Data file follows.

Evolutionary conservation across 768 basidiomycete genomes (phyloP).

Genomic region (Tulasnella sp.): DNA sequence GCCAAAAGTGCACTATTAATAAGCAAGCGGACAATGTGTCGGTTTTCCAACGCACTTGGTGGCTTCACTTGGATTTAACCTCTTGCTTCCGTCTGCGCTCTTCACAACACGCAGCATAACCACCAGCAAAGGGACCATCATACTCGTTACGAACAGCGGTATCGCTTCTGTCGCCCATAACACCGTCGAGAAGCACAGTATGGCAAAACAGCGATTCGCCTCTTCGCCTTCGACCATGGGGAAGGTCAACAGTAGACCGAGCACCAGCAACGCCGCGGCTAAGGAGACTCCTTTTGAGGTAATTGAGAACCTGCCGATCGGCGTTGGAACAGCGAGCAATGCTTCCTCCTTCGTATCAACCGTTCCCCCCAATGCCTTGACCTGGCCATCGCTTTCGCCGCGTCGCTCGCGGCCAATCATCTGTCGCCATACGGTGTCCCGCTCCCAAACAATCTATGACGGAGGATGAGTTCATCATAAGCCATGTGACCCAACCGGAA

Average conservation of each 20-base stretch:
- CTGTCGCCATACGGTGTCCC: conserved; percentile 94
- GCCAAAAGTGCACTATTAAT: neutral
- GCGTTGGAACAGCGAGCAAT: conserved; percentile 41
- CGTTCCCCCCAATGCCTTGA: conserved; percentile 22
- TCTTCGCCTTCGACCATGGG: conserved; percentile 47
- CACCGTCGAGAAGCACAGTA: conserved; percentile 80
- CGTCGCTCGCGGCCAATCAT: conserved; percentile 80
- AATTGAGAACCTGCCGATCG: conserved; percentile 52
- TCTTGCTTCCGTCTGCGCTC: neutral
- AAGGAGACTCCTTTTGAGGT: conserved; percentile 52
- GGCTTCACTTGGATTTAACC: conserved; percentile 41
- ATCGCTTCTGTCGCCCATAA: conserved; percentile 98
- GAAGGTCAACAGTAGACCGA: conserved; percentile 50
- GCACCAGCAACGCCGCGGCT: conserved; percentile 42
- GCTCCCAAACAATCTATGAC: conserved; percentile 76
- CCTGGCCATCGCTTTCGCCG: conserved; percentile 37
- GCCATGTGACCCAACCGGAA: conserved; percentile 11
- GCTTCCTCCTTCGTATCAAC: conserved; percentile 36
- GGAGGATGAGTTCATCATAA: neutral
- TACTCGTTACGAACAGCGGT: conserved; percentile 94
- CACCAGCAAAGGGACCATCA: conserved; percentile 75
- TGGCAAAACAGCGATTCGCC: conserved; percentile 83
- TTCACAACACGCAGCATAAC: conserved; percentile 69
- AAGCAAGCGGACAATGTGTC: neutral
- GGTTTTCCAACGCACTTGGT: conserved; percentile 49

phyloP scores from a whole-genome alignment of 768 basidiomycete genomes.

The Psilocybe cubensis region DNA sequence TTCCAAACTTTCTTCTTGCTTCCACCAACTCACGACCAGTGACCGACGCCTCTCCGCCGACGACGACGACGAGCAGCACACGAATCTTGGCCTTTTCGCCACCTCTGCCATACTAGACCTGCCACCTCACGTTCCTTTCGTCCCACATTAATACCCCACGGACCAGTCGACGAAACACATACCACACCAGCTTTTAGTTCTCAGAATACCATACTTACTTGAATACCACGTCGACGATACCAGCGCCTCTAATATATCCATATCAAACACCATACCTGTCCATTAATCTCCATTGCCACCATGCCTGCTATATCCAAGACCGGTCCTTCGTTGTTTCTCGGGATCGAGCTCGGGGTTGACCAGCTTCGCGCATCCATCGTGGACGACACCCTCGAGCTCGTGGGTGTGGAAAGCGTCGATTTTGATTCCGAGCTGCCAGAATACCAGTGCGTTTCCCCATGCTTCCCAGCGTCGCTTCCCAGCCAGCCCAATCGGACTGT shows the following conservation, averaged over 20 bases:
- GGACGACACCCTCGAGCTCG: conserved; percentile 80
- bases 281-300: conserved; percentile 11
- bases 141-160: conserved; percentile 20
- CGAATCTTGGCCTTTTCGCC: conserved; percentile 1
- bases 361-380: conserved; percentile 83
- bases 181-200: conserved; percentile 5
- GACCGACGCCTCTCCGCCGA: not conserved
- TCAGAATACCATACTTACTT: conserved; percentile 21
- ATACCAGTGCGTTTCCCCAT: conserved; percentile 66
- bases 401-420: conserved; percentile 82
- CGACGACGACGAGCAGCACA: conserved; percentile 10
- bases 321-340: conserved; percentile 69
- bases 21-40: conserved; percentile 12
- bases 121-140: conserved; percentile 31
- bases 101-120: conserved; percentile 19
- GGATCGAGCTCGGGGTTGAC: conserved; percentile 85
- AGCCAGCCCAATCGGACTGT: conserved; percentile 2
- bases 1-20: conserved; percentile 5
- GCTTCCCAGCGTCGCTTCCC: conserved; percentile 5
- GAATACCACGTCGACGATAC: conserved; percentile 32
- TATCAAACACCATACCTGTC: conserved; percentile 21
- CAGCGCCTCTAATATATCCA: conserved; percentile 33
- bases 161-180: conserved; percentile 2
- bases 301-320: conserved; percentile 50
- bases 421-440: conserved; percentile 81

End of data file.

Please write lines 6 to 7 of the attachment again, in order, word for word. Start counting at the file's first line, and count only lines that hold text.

- GCGTTGGAACAGCGAGCAAT: conserved; percentile 41
- CGTTCCCCCCAATGCCTTGA: conserved; percentile 22